Pastor Andrew Brunson imprisoned as Turkish President Erdoğan postures to re-establish the Ottoman glory

The ACLJ offers a petition

Along with a statement on the case, the American Center for Law and Justice has started a petition to the Turkish government.

“A Christian pastor in Turkey has been arrested. He is in great danger.

American Pastor Andrew Brunson – a U.S. citizen from North Carolina – has been falsely charged with ‘membership in an armed terrorist organization.’ The charging documents state no ‘evidence has[] been gathered’ against him. He has been a Christian pastor in Turkey for the past 23 years.

Pastor Andrew has been transferred from a detention facility to prison. During his 63-day detainment, he was denied access to his Turkish attorney.

Turkey – our NATO ally – has begun increased crackdowns on Christians. If convicted, Pastor Andrew could face years in prison based on extremely serious – and false – charges.

At the ACLJ, we’re representing the family, mobilizing our international resources – including our offices in the region – demanding Pastor Andrew’s freedom. Take action with us before it’s too late.”







Presbyterian Pastor Andrew Brunson and his wife Norine.

Fox Station WGHP reports on efforts to free pastor from Turkish prison

A 5 February 2017 article by the Chapel Hill, North Carolina Fox affiliate mentioned the ongoing plight of Pastor Andrew Brunson.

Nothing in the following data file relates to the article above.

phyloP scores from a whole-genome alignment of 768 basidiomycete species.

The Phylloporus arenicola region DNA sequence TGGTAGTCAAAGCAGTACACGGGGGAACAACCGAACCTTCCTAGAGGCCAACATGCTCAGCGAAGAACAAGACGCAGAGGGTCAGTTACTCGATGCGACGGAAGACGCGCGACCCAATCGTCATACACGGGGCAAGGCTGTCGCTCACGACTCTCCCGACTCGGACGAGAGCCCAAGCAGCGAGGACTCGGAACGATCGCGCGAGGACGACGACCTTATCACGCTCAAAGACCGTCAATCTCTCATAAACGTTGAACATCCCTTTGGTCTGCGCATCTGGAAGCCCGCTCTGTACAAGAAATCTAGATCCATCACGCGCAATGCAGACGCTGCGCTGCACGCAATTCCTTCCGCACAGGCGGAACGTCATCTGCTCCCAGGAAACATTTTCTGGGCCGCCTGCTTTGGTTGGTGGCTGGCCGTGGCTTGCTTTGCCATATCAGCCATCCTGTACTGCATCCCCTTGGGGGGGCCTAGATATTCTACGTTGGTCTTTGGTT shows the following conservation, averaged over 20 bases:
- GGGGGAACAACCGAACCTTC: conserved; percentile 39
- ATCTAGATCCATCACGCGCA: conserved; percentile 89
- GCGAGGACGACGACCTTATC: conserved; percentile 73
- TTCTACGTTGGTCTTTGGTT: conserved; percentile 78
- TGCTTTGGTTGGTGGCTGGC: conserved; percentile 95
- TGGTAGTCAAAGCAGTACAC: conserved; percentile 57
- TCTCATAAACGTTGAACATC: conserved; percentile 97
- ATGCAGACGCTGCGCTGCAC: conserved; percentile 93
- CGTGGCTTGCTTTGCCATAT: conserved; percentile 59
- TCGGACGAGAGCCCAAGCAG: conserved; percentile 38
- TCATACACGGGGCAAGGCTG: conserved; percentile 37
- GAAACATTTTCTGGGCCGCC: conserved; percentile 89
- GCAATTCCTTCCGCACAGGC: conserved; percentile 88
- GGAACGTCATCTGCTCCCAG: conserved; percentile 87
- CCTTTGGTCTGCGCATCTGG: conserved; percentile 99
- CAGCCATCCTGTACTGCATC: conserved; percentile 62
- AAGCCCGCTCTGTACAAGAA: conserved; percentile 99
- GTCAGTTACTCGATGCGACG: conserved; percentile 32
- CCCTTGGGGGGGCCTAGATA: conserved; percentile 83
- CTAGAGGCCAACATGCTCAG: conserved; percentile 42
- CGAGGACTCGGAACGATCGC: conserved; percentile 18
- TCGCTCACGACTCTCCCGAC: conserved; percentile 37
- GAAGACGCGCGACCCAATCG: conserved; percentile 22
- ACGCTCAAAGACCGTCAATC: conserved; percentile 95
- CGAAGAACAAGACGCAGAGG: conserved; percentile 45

“A North Carolina Presbyterian pastor has been held in a Turkish prison for almost four months now, according to WTVD.

Pastor Andrew Brunson is being accused of ‘membership in an armed terrorist organization.’ His family says he’s being persecuted for his Christian belief.

‘Honestly it’s been a nightmare that I did not think would still be going on,’ his daughter Jacqueline Brunson said. ‘I mean he’s an American citizen. It’s kind of outrageous to think that this is happening to an American citizen.’

Andrew Brunson and his family are from Black Mountain, in western N.C., and his daughter Jacqueline is a student at UNC Chapel Hill. The pastor has dedicated 23 years to Christian missionary work in Turkey — building churches and spreading the gospel — until he applied for residency and was arrested.

When asked if her father might be involved in any terroristic activity, Jacqueline Brunson said ‘not at all, definitely not.’

‘There’s nothing that they can look at that has any ties to membership and any terrorist organization. He’s the pastor of a church,’ said executive counsel Cece Heil.

Both North Carolina senators, Richard Burr and Thom Tillis, said they’re aware of the situation and working to get answers.”

(Read more at MyFox8)

The Washington Times points to the “abnormality” of this case

In a 16 January 2017 article titled Turkey’s wavering support for religious freedom, the Washington Times suggests that the case of Andrew Brunson is uncharacteristic of modern-day Turkey, but leaves us wondering at what nation the act of imprisoning dozens of Americans (some for the crime of having a dollar or the crime of escaping from al Qaeda) would find characteristic.